NARYN, Kyrgyzstan -- Kyrgyz authorities are holding regular events in Naryn Province, up in the north, to combat the radicalisation of youth.
Participants in the effort include clergy and law enforcement.
The effort comes as Kyrgyzstan acknowledges that more than 500 citizens have joined the militancy in Syria and Iraq since 2011.
A round-table in May
During a speech at a May 12 round-table titled "Terrorism and society", Mambetasan Ibrayev, the chief Islamic judge (qazi) for Naryn Province, described the toll that extremist recruitment has taken on Kyrgyzstan.
"More than 500 of our compatriots are in war zones where ISIL [the 'Islamic State of Iraq and the Levant'] have attacked," Ibrayev said in his speech. "They could come back and sow discord in our society."
The Kyrgyz have to work closely with the younger generation that "internet imams" are trying to recruit, Ibrayev said, adding that outreach to college and high-school students should continue all summer.
"The fate of our youth is in our hands," he said. "Each of us must make a contribution."
Of the more than 500 radicalised Kyrgyz who went to the Middle East in the past five years, 16 came from Naryn Province, Jakshilik Matyyev, an Interior Ministry (MVD) 10th Main Administration official based in the province, told Central Asia Online. The majority of the Kyrgyz militants come from three southern provinces.
The 10th Main Administration fights terrorism and other threats to domestic security.
It is quite possible many of those 16 Naryn Province extremists have been killed, Matyyev said, adding that their fate is uncertain.
Decline in extremist recruitment
At the same time, extremism is rapidly losing popularity in Naryn, Matyyev added.
"This year we have recorded only two extremism cases," Matyyev said. "The first involved a resident of Naryn who spread false information about ... ISIL and 'jihad'. He received a six-year prison sentence."
"The second case involved a native of Ak-Talaa District who ... had extremist materials in his possession when he was arrested," Matyyev said.
Keeping an eye out
Muslims in Naryn Province are doing their part to help law enforcement, Matyyev said.
They are keeping trouble-makers out of mosques, Matyyev said, adding that the unwelcome individuals include suspected radicals and those who feud with the clergy about interpretations of Islam.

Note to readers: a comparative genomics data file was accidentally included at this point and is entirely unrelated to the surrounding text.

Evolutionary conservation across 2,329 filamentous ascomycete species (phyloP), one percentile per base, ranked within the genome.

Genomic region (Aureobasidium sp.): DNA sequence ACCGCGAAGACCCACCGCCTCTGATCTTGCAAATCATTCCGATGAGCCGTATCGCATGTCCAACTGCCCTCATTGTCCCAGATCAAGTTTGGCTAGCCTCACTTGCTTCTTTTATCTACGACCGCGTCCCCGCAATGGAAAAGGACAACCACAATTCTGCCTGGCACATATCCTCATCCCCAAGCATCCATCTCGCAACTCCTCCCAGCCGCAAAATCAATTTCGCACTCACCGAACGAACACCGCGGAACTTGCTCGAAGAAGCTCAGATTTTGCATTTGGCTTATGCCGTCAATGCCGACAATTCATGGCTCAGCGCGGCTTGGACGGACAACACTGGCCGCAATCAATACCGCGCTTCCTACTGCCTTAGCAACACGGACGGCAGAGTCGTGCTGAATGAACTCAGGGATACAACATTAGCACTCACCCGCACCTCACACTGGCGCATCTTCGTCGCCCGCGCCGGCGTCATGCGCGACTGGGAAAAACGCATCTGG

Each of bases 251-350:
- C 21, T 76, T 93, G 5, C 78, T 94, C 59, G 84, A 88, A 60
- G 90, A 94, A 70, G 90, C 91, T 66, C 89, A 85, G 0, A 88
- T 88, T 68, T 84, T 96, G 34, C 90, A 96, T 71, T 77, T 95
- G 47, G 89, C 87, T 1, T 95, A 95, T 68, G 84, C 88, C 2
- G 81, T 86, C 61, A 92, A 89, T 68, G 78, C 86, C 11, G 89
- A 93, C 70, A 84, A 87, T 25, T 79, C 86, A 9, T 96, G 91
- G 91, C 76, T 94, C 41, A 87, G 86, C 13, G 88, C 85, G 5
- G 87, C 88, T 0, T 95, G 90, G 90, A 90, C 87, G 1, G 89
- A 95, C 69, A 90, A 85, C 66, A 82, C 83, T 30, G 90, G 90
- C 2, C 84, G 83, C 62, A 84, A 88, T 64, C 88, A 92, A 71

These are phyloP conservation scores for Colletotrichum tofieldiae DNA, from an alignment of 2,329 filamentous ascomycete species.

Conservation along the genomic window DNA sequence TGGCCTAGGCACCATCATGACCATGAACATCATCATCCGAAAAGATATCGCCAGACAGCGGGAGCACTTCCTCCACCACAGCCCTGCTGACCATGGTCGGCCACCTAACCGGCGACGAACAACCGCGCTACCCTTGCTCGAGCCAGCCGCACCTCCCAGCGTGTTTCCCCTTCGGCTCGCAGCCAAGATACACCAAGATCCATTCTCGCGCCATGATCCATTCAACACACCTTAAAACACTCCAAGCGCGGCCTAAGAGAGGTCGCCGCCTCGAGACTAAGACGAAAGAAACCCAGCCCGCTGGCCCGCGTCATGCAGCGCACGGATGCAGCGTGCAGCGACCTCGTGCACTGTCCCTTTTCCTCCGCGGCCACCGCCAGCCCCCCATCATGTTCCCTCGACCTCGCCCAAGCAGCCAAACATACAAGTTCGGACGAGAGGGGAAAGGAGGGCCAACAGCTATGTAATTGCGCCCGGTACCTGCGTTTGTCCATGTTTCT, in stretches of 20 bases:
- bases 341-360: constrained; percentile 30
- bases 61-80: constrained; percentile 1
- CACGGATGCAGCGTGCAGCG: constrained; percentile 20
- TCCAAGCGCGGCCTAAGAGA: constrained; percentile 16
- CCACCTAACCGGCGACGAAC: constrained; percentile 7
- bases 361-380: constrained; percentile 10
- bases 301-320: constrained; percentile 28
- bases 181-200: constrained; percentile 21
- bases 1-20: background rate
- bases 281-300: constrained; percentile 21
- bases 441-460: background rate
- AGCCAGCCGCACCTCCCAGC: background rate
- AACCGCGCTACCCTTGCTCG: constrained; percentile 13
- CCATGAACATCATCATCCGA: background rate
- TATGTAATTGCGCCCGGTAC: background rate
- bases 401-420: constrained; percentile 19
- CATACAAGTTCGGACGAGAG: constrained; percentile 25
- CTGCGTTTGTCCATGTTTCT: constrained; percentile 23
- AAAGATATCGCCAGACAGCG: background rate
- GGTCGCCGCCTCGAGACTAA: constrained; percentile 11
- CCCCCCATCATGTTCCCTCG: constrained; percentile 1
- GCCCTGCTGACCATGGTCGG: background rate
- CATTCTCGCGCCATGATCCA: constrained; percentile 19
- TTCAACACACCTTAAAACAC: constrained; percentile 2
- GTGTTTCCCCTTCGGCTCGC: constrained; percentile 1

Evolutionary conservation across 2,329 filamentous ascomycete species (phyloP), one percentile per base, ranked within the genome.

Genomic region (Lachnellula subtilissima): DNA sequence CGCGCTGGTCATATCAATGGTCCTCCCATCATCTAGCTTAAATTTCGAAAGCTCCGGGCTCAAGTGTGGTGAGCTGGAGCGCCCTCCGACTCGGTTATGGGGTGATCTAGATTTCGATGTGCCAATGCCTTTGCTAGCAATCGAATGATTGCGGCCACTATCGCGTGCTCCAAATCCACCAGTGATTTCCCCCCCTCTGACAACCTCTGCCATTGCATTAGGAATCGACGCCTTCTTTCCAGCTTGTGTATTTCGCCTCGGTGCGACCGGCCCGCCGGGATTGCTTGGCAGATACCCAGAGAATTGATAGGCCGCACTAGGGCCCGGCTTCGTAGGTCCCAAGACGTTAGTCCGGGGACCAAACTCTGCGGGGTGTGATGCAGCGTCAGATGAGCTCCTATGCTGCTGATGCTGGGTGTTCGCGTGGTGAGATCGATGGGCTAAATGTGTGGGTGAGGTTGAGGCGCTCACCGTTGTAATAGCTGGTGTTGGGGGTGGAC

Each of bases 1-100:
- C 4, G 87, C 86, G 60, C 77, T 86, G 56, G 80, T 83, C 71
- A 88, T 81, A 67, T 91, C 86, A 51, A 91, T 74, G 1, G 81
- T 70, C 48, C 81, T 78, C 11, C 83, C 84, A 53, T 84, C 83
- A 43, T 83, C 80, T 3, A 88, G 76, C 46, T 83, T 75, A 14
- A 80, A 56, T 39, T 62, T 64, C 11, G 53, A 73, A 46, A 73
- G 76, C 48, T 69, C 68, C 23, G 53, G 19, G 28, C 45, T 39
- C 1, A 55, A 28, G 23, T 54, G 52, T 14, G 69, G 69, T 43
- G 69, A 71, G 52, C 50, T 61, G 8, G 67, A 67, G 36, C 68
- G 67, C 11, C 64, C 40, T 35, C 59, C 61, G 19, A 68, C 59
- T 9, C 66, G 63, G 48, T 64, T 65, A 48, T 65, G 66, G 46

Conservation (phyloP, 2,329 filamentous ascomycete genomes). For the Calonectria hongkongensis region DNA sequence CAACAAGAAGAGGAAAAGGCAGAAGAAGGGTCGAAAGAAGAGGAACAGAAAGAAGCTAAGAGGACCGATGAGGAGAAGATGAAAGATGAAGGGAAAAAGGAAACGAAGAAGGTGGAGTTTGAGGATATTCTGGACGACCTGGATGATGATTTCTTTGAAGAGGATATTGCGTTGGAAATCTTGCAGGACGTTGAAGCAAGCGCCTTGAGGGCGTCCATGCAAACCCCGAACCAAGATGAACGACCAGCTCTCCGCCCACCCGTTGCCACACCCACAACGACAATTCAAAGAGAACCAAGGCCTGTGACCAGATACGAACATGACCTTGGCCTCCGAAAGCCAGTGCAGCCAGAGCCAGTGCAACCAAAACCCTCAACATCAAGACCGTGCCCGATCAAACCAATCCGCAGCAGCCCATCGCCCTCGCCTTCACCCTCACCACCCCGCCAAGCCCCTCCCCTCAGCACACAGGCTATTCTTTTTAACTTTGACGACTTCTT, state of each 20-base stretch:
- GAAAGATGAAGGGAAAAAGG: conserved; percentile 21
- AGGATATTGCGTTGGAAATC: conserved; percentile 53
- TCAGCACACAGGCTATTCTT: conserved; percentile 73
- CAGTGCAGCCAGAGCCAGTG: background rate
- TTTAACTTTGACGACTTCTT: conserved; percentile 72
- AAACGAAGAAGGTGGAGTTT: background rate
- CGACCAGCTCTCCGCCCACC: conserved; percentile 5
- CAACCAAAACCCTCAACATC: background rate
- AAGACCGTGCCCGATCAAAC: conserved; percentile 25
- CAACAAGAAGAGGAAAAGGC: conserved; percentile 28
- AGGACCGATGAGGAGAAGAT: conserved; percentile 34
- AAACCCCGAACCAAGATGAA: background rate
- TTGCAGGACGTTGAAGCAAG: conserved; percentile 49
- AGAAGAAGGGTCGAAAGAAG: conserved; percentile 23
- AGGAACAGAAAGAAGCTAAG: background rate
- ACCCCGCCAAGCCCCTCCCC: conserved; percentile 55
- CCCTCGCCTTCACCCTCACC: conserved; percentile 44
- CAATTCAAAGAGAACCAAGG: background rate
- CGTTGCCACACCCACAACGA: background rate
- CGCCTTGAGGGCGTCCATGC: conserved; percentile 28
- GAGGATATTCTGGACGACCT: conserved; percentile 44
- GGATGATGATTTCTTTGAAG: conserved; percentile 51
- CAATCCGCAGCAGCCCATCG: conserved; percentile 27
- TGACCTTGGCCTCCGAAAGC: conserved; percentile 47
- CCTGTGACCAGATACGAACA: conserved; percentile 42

"Local believers are gaining new knowledge thanks to educated imams, theologians and other religious scholars," he added.
Residents of Naryn Province, whether in the cities or countryside, are participating in preventive work to protect the younger generation, Azat Alseitov, the Naryn provincial prosecutor, said in his own speech at the roundtable.
"Most of the [Kyrgyz militants] went to Syria and Iraq for ideological reasons rather than for money," Alseitov said. "Regular meetings with the public protect it from ... radicalisation."
"But the internet always adjusts [to law enforcement]," he said. "Recruiters continue to approach teen-agers through social networks and mobile apps."
Only educated persuasion will reduce the number of extremist sympathisers, Alseitov said. Such work requires precise answers founded on correct citations from the Koran, he added.
The dangers of modern technology
It is difficult to track the internet behaviour of children who use mobile apps and social networks, Railya Mukanova, a teacher at High School No. 2 in Naryn city, told Central Asia Online.
"We need to rely more on children's common sense," Mukanova said. "But we also must not expect the problem to solve itself."
Giving children a solid grounding in religion is one approach, Mukanova said.
Starting in the 2016-2017 school year, Kyrgyz educators intend to begin teaching religious studies in public schools, Mukanova said.
"We have to do [anti-extremism] outreach work over the summer," she added. "This will help protect schoolchildren and college students."